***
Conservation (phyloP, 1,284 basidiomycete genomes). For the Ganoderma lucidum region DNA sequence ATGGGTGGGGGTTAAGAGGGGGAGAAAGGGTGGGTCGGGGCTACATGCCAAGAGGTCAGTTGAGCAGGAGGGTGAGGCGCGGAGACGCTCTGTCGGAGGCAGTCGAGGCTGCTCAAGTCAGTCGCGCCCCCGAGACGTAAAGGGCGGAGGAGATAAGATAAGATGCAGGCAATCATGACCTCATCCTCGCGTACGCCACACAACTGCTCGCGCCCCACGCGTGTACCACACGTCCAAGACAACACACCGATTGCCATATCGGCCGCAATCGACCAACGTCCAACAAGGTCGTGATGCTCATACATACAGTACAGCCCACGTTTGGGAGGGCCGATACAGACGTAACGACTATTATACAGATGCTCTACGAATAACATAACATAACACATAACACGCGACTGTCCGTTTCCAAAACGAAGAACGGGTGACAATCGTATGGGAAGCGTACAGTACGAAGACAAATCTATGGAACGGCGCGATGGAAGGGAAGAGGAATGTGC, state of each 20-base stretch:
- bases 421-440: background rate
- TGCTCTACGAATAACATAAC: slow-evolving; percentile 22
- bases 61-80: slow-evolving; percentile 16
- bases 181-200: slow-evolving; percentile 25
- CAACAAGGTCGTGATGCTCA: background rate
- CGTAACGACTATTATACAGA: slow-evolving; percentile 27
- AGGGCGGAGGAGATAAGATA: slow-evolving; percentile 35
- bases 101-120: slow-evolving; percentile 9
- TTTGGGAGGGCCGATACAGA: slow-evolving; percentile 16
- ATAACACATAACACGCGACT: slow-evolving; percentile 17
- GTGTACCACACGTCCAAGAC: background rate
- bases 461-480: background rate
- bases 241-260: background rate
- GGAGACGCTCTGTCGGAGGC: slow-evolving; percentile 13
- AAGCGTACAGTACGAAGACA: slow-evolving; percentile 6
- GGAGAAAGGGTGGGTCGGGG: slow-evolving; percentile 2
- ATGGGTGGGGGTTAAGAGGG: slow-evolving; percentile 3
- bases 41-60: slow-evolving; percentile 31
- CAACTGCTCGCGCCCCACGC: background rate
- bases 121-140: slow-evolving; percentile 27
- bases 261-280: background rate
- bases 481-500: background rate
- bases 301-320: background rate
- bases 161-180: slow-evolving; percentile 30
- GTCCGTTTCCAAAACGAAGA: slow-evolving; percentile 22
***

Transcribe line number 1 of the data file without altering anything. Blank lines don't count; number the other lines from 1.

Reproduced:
Conservation (phyloP, 1,284 basidiomycete genomes). For the Ganoderma lucidum region DNA sequence ATGGGTGGGGGTTAAGAGGGGGAGAAAGGGTGGGTCGGGGCTACATGCCAAGAGGTCAGTTGAGCAGGAGGGTGAGGCGCGGAGACGCTCTGTCGGAGGCAGTCGAGGCTGCTCAAGTCAGTCGCGCCCCCGAGACGTAAAGGGCGGAGGAGATAAGATAAGATGCAGGCAATCATGACCTCATCCTCGCGTACGCCACACAACTGCTCGCGCCCCACGCGTGTACCACACGTCCAAGACAACACACCGATTGCCATATCGGCCGCAATCGACCAACGTCCAACAAGGTCGTGATGCTCATACATACAGTACAGCCCACGTTTGGGAGGGCCGATACAGACGTAACGACTATTATACAGATGCTCTACGAATAACATAACATAACACATAACACGCGACTGTCCGTTTCCAAAACGAAGAACGGGTGACAATCGTATGGGAAGCGTACAGTACGAAGACAAATCTATGGAACGGCGCGATGGAAGGGAAGAGGAATGTGC, state of each 20-base stretch: